If you’ve read the first two books in Kevin Hearne’s Iron Druid Chronicles and are thinking to yourself, “Atticus O’Sullivan can’t keep getting away with all this thumbing his nose at deities. It’s got to catch up with him somewhere.” You’re right. It does in “Hammered” ($7.99, Del Rey).
In the first two books, Atticus has, to put it bluntly, pissed off quite a few powerful beings. In the third volume, the decisions and deals that he has made leave him in, as the Russian thunder god Perun so eloquently puts it, a “monstrous fuckpuddle.”
First he has to sneak in to Asgard, home of the Norse pantheon, to steal one of the golden apples of Idunn for the witch Laksha who has a new body and hopes to keep it young for a long time. It’s part of a deal he made with her when she took out a group of Bacchants who were looking to cause chaos in his area in “Hexed.” (Bacchus, the Roman god of the vine, is still pretty hacked off at him about that, too.) That mission turns into a complete disaster.
The bad news for Atticus is that trip to Asgard was just the prelim. His vampire lawyer Leif Helgarsson also helped him handle a coven of German witches who were looking to unleash demons on the world. In return, he’s given his word to take Leif back to Asgard to kill the Norse thunder god Thor. There’s no doubt in anyone’s mind that Thor probably deserves what’s coming to him, but Atticus has been warned of the dire consequences that his actions will set in motion if he keeps his word.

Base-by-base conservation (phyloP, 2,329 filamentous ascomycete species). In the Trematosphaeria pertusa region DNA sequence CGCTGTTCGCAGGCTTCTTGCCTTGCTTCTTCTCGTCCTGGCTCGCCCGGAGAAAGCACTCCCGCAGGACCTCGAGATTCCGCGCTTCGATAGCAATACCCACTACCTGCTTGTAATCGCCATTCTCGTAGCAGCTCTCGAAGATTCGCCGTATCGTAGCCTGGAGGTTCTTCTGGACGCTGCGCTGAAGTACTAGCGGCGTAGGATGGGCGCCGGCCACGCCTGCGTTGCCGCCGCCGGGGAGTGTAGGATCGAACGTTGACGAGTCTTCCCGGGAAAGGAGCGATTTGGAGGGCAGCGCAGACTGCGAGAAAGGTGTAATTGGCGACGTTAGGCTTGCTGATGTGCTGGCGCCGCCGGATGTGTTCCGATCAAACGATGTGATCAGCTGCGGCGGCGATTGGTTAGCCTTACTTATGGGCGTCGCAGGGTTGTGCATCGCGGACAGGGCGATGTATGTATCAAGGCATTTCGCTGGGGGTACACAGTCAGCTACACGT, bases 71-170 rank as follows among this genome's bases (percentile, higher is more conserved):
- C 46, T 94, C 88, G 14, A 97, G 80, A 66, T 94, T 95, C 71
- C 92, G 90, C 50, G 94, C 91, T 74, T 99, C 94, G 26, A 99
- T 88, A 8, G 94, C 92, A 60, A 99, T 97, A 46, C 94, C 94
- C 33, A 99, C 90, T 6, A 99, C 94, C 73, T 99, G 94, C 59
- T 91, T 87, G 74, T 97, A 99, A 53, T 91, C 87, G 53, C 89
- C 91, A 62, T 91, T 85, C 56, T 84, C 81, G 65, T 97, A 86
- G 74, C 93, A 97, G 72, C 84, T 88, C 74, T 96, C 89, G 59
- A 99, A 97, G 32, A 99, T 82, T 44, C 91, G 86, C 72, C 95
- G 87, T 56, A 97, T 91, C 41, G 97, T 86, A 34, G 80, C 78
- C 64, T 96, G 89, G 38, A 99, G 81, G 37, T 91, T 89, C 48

“Hammered” has caused me to re-evaluate my opinion of the Iron Druid Chronicles. I spent the first two books thinking they were light, fun adventure tales that managed to cram a lot of good jokes between two covers. The third volume, however, takes a much darker turn. It’s still just as much fun as the first two, and the jokes still come fast and furious for most of the book. But when Atticus and his band enter Asgard for the second time, things become deadly serious in a hurry.
The last third of the book is a much more somber note than the series had struck up to that point. Hearne finally forces Atticus, who has been throwing his power around with abandon, to take a close look at his actions and what they mean for the people around him. Even a 2,000-year-old druid, it seems, still has a few things to learn. It brings a little more depth and a little less light-hearted ease to the character that I think will serve the series well going forward.
My only complaint with “Hammered” is that there’s not nearly enough of Oberon. Here’s hoping Hearne remedies that in the follow-up.
I can’t remember the last time that I tore through a series of books like this one. Granted, they’re fairly short and quick reads, but the characters and fast pace that Hearne sets pulled me along and often kept me reading for longer than I’d planned when I sat down. The fourth book in the series “Tricked,” released last week, has moved to the top of my reading list.
I normally only do this on my other blog, but it seems only fitting to crank up a little Amon Amarth in salute to Hearne.